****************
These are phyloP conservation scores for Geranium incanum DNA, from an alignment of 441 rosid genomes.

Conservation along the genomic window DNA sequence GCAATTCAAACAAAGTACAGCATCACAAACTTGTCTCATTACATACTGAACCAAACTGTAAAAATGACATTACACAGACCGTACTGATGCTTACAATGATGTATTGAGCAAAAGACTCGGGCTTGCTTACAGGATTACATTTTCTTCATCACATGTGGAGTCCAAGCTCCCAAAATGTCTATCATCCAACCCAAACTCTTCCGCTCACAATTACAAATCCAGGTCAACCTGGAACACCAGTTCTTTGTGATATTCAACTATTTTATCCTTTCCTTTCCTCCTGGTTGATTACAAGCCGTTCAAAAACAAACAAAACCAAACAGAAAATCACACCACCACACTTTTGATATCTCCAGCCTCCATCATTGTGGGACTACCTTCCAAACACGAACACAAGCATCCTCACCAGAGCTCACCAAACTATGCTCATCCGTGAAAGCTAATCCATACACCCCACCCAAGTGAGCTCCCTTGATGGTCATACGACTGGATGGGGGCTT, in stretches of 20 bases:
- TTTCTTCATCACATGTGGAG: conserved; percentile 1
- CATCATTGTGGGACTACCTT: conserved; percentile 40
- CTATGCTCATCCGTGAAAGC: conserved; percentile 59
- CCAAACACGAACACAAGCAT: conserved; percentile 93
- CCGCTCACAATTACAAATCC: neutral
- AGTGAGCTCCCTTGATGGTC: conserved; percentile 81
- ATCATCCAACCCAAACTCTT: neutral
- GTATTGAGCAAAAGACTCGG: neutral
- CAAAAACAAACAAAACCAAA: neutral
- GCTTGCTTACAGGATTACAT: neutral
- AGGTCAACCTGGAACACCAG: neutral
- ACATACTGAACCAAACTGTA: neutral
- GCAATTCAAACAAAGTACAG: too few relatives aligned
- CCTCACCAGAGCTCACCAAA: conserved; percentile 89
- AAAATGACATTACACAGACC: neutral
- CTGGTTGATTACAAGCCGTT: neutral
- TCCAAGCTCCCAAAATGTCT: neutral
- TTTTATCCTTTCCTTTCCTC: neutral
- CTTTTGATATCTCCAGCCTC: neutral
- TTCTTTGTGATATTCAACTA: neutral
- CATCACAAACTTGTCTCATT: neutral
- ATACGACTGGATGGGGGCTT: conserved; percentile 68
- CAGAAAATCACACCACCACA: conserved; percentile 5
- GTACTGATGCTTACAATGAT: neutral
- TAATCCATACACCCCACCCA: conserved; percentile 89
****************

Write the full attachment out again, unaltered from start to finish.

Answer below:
These are phyloP conservation scores for Geranium incanum DNA, from an alignment of 441 rosid genomes.

Conservation along the genomic window DNA sequence GCAATTCAAACAAAGTACAGCATCACAAACTTGTCTCATTACATACTGAACCAAACTGTAAAAATGACATTACACAGACCGTACTGATGCTTACAATGATGTATTGAGCAAAAGACTCGGGCTTGCTTACAGGATTACATTTTCTTCATCACATGTGGAGTCCAAGCTCCCAAAATGTCTATCATCCAACCCAAACTCTTCCGCTCACAATTACAAATCCAGGTCAACCTGGAACACCAGTTCTTTGTGATATTCAACTATTTTATCCTTTCCTTTCCTCCTGGTTGATTACAAGCCGTTCAAAAACAAACAAAACCAAACAGAAAATCACACCACCACACTTTTGATATCTCCAGCCTCCATCATTGTGGGACTACCTTCCAAACACGAACACAAGCATCCTCACCAGAGCTCACCAAACTATGCTCATCCGTGAAAGCTAATCCATACACCCCACCCAAGTGAGCTCCCTTGATGGTCATACGACTGGATGGGGGCTT, in stretches of 20 bases:
- TTTCTTCATCACATGTGGAG: conserved; percentile 1
- CATCATTGTGGGACTACCTT: conserved; percentile 40
- CTATGCTCATCCGTGAAAGC: conserved; percentile 59
- CCAAACACGAACACAAGCAT: conserved; percentile 93
- CCGCTCACAATTACAAATCC: neutral
- AGTGAGCTCCCTTGATGGTC: conserved; percentile 81
- ATCATCCAACCCAAACTCTT: neutral
- GTATTGAGCAAAAGACTCGG: neutral
- CAAAAACAAACAAAACCAAA: neutral
- GCTTGCTTACAGGATTACAT: neutral
- AGGTCAACCTGGAACACCAG: neutral
- ACATACTGAACCAAACTGTA: neutral
- GCAATTCAAACAAAGTACAG: too few relatives aligned
- CCTCACCAGAGCTCACCAAA: conserved; percentile 89
- AAAATGACATTACACAGACC: neutral
- CTGGTTGATTACAAGCCGTT: neutral
- TCCAAGCTCCCAAAATGTCT: neutral
- TTTTATCCTTTCCTTTCCTC: neutral
- CTTTTGATATCTCCAGCCTC: neutral
- TTCTTTGTGATATTCAACTA: neutral
- CATCACAAACTTGTCTCATT: neutral
- ATACGACTGGATGGGGGCTT: conserved; percentile 68
- CAGAAAATCACACCACCACA: conserved; percentile 5
- GTACTGATGCTTACAATGAT: neutral
- TAATCCATACACCCCACCCA: conserved; percentile 89